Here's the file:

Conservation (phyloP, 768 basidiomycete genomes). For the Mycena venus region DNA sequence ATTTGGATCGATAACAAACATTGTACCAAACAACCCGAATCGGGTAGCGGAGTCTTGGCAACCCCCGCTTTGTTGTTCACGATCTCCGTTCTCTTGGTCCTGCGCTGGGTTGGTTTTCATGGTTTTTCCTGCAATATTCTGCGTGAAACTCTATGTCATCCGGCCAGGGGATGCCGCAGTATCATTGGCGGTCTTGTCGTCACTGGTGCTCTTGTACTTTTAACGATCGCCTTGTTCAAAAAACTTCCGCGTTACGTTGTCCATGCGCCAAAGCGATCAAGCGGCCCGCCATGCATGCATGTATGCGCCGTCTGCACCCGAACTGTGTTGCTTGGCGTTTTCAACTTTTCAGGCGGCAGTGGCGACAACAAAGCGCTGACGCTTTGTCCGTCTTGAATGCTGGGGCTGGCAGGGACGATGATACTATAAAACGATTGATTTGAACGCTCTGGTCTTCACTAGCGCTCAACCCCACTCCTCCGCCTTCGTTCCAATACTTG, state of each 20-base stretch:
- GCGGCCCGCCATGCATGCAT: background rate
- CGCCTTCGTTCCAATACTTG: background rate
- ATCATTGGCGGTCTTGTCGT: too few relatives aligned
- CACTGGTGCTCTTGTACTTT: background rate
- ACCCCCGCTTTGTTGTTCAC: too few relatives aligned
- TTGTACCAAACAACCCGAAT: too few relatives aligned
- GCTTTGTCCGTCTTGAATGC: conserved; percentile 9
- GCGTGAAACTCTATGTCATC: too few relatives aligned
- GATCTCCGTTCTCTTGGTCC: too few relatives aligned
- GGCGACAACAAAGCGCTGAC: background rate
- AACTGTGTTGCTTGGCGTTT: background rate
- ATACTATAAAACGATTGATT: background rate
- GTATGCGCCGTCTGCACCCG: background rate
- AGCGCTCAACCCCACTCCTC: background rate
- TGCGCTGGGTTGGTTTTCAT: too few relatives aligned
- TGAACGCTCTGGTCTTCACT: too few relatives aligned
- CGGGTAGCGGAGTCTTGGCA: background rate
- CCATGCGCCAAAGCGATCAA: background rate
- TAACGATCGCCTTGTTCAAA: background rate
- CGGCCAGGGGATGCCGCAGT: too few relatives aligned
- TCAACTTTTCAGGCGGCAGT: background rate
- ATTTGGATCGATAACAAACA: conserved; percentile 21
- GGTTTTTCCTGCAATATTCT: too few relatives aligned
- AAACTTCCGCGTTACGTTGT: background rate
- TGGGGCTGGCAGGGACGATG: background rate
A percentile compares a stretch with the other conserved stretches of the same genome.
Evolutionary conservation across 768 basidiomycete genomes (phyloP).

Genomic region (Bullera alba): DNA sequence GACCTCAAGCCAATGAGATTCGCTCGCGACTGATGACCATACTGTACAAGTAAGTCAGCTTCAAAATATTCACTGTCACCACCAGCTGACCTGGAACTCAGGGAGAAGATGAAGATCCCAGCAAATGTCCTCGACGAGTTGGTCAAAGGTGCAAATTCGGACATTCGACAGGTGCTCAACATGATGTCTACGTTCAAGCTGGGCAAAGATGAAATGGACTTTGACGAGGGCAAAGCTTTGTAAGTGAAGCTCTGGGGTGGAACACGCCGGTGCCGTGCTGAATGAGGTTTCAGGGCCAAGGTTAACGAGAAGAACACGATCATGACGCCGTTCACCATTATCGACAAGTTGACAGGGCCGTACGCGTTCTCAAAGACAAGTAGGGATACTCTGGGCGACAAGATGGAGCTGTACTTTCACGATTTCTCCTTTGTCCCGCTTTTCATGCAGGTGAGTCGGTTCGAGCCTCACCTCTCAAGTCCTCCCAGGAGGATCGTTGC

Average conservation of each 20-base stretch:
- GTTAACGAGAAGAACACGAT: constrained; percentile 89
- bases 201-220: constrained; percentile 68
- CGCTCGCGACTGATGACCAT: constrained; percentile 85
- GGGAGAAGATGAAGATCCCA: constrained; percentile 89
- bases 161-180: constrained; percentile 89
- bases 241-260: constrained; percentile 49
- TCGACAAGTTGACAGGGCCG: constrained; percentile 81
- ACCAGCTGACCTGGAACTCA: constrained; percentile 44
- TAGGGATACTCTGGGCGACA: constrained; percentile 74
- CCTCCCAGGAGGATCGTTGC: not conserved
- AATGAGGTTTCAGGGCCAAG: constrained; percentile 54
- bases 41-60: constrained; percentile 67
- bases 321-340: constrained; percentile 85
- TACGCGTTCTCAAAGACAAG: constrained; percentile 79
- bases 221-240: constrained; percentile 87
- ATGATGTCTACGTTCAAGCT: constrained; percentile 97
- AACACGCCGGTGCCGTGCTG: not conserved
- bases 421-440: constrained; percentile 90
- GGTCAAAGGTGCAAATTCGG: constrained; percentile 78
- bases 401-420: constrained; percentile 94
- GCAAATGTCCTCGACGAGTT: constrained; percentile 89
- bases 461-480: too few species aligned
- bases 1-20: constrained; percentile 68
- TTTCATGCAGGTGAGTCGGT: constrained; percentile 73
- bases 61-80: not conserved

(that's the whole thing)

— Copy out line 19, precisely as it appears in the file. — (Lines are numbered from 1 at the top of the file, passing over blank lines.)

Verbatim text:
- CCATGCGCCAAAGCGATCAA: background rate